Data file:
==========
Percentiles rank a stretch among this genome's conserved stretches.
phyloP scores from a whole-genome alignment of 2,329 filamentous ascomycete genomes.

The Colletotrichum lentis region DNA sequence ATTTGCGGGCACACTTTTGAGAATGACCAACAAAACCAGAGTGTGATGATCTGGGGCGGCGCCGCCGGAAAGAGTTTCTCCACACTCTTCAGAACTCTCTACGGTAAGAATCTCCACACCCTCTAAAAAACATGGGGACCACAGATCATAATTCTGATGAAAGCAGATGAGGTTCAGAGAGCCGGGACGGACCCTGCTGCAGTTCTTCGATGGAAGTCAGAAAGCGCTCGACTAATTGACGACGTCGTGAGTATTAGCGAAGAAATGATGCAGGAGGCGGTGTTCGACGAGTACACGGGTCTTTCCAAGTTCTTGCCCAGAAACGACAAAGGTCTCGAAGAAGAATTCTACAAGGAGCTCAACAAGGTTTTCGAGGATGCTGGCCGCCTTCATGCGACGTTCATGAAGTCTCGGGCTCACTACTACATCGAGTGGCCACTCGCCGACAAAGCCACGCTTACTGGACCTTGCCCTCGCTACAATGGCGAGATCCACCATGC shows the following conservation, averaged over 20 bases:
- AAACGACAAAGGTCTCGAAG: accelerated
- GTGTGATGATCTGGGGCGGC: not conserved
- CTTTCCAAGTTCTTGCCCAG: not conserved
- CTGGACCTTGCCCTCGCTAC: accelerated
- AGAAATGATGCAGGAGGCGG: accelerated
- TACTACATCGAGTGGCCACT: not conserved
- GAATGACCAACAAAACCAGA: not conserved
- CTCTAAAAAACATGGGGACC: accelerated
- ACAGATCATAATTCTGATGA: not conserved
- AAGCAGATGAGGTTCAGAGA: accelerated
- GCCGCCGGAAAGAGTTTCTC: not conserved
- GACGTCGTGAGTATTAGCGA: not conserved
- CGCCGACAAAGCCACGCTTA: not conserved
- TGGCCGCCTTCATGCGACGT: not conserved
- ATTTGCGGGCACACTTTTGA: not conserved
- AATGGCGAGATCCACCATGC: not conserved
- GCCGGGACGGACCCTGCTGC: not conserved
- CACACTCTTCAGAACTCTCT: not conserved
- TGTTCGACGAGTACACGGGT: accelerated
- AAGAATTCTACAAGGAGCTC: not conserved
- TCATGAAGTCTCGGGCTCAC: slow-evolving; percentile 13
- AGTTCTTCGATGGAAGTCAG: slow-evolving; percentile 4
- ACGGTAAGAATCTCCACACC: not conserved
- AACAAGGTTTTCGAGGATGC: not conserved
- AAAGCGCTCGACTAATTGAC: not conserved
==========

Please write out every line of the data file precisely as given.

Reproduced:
Percentiles rank a stretch among this genome's conserved stretches.
phyloP scores from a whole-genome alignment of 2,329 filamentous ascomycete genomes.

The Colletotrichum lentis region DNA sequence ATTTGCGGGCACACTTTTGAGAATGACCAACAAAACCAGAGTGTGATGATCTGGGGCGGCGCCGCCGGAAAGAGTTTCTCCACACTCTTCAGAACTCTCTACGGTAAGAATCTCCACACCCTCTAAAAAACATGGGGACCACAGATCATAATTCTGATGAAAGCAGATGAGGTTCAGAGAGCCGGGACGGACCCTGCTGCAGTTCTTCGATGGAAGTCAGAAAGCGCTCGACTAATTGACGACGTCGTGAGTATTAGCGAAGAAATGATGCAGGAGGCGGTGTTCGACGAGTACACGGGTCTTTCCAAGTTCTTGCCCAGAAACGACAAAGGTCTCGAAGAAGAATTCTACAAGGAGCTCAACAAGGTTTTCGAGGATGCTGGCCGCCTTCATGCGACGTTCATGAAGTCTCGGGCTCACTACTACATCGAGTGGCCACTCGCCGACAAAGCCACGCTTACTGGACCTTGCCCTCGCTACAATGGCGAGATCCACCATGC shows the following conservation, averaged over 20 bases:
- AAACGACAAAGGTCTCGAAG: accelerated
- GTGTGATGATCTGGGGCGGC: not conserved
- CTTTCCAAGTTCTTGCCCAG: not conserved
- CTGGACCTTGCCCTCGCTAC: accelerated
- AGAAATGATGCAGGAGGCGG: accelerated
- TACTACATCGAGTGGCCACT: not conserved
- GAATGACCAACAAAACCAGA: not conserved
- CTCTAAAAAACATGGGGACC: accelerated
- ACAGATCATAATTCTGATGA: not conserved
- AAGCAGATGAGGTTCAGAGA: accelerated
- GCCGCCGGAAAGAGTTTCTC: not conserved
- GACGTCGTGAGTATTAGCGA: not conserved
- CGCCGACAAAGCCACGCTTA: not conserved
- TGGCCGCCTTCATGCGACGT: not conserved
- ATTTGCGGGCACACTTTTGA: not conserved
- AATGGCGAGATCCACCATGC: not conserved
- GCCGGGACGGACCCTGCTGC: not conserved
- CACACTCTTCAGAACTCTCT: not conserved
- TGTTCGACGAGTACACGGGT: accelerated
- AAGAATTCTACAAGGAGCTC: not conserved
- TCATGAAGTCTCGGGCTCAC: slow-evolving; percentile 13
- AGTTCTTCGATGGAAGTCAG: slow-evolving; percentile 4
- ACGGTAAGAATCTCCACACC: not conserved
- AACAAGGTTTTCGAGGATGC: not conserved
- AAAGCGCTCGACTAATTGAC: not conserved